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Thousands of jets put on risky paths in Detroit

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Apr 30, 2006
By Alan Levin, USA TODAY

Thousands of jets landing and taking off in Detroit were assigned dangerous flight paths during at least six months in 2007 despite repeated warnings from air-traffic controllers that the operation violated federal rules, according to a newly released investigation.

Managers at Detroit Metropolitan Wayne County Airport ordered controllers to let jets take off from a runway pointing to another where aircraft were landing, the federal Office of Special Counsel said. Similar procedures have nearly led to midair collisions and were banned in a high-profile case in Memphis that year.

The problem began in May 2007 when one of the airport's six runways was closed for maintenance. To keep traffic flowing, managers sent departures from Runway 21 right while planes landed on Runway 27 left.

The Office of Special Counsel, which investigates claims from whistle-blowers, also said that Federal Aviation Administration managers told staffers of Sen. Carl Levin, D-Mich., that the operation in Detroit was safe after FAA investigators had concluded it was not.

A letter sent to Levin's office was "at a minimum disingenuous," the special counsel's investigation concluded. Seven months later, the FAA sent Levin's office another letter that corrected the first.

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"This behavior is abhorrent," said Vincent Sugent, the air-traffic controller who brought the issue to light after seeking federal whistle-blower protection. "The taxpaying, flying public should expect more."
Levin issued a statement saying, "Important questions remain about how FAA and (Detroit) officials intend to hold the appropriate people accountable for this apparently willful disingenuousness."

Transportation Secretary Ray LaHood said in a letter to the special counsel's office last year that the misinformation given to Levin's office was due to a misunderstanding.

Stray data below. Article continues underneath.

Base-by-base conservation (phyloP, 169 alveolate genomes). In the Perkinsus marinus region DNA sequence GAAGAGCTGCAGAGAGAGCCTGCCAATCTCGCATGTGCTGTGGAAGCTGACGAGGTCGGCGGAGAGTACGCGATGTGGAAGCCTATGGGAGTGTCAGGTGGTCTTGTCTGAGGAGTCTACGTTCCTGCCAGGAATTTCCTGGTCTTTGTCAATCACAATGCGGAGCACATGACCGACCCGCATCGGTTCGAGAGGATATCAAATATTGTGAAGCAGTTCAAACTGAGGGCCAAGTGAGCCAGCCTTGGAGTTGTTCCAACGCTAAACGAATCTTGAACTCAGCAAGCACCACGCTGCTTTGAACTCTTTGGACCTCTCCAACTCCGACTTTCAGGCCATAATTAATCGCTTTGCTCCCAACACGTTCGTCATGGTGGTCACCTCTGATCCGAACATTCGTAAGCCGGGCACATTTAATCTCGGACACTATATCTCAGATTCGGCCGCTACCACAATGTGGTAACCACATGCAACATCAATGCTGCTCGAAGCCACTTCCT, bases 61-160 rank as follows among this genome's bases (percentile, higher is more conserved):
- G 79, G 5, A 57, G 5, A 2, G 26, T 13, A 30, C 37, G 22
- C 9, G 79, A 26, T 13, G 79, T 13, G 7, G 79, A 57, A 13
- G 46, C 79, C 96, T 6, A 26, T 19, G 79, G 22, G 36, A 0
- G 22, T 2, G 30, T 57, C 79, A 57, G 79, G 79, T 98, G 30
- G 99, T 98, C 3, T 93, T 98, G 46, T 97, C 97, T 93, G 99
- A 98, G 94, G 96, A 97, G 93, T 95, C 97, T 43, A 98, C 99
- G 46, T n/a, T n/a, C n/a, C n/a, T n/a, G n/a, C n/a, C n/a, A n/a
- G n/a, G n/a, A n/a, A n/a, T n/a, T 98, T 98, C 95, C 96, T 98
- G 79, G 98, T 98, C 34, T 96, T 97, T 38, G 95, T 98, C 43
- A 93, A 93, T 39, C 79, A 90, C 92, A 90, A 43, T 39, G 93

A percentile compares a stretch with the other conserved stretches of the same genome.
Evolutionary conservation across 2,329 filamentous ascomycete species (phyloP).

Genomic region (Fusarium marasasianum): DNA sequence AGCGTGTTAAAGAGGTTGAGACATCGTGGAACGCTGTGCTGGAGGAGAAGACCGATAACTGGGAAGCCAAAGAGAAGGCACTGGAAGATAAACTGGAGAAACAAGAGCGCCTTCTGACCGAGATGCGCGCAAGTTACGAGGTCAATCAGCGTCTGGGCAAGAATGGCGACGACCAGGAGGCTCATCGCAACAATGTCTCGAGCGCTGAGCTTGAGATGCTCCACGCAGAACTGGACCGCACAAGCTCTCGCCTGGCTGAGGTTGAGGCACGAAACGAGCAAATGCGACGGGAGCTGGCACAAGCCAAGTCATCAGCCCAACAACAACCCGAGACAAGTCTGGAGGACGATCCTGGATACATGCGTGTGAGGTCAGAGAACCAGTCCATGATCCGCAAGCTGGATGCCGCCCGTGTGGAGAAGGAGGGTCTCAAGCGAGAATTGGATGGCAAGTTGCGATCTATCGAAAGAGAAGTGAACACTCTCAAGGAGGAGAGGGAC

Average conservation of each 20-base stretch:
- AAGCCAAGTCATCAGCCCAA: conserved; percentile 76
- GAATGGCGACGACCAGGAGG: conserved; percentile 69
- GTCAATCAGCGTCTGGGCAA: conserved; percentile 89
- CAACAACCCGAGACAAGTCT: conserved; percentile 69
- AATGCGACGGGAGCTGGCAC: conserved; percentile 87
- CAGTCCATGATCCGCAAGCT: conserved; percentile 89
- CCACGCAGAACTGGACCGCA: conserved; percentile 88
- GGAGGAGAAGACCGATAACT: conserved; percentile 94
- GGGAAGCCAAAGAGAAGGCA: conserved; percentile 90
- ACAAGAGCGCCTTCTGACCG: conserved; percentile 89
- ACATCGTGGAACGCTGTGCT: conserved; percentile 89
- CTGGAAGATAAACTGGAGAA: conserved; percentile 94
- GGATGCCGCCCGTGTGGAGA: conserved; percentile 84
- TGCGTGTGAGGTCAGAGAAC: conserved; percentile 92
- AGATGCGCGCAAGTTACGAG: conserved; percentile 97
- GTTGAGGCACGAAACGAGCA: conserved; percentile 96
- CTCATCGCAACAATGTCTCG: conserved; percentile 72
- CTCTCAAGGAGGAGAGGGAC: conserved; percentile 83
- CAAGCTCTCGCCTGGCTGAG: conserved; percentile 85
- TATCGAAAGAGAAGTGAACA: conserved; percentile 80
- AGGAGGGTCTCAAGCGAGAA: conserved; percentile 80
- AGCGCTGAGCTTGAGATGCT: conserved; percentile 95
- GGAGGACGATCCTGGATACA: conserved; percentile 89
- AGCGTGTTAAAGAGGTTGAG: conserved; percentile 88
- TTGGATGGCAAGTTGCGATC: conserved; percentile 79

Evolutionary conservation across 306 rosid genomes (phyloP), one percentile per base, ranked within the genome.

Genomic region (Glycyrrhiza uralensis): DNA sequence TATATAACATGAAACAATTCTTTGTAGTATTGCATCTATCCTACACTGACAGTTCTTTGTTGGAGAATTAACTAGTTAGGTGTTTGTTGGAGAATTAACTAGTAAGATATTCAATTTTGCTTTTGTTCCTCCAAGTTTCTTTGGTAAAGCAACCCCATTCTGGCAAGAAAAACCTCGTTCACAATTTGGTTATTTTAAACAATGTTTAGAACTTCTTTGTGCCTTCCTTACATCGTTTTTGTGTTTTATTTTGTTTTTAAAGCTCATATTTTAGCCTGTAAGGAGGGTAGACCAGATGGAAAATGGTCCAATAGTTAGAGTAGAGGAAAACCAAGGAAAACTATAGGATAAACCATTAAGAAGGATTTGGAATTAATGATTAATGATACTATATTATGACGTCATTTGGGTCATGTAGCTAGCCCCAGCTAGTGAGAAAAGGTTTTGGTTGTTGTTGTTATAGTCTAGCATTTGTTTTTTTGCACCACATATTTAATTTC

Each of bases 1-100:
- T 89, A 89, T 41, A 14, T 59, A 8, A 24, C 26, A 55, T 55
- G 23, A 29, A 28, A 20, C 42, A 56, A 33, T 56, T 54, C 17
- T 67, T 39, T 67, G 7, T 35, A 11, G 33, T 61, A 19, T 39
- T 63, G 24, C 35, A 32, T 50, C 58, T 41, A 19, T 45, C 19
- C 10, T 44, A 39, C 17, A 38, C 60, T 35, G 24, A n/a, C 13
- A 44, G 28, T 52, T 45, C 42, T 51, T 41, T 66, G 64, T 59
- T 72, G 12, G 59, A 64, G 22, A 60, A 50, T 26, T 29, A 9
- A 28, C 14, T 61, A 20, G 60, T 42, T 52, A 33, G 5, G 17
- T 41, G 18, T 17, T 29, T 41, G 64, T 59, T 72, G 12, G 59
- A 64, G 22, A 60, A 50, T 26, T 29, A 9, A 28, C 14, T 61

The FAA has been taking a broad look at the safety of landings and takeoffs on runways in which the flight paths could intersect and has made changes at several airports, spokeswoman Laura Brown said.
The two Detroit runways do not touch, and normally such an operation presents no danger. The problem arises when a plane has to abort a landing, which could put it on a collision course with a plane that has just taken off.

According to investigations by the special counsel and the Transportation Department's Inspector General, two planes came too close together at the airport on Oct. 17, 2007.

Sugent provided USA TODAY with air-traffic recordings of several other close calls during 2007.
Which begs the question: What's more dangerous, leaving Detroit or being in Detroit?
National airlines, RJ's, fractional, cargo, 135 and medical flights operate in and out of Detroit...will this thread be moved and split up?
So I guess departing on 4 while traffic lands 31C at MDW is dangerous. Or departing 1 while traffic lands 33 at DCA is dangerous. Or landing 27R while traffic lands 35 at PHL is dangerous...
No biggy

That runway must have been closer to the Southwest gates!

In 2007 it woulda been a right turn into the ramp from the runway.

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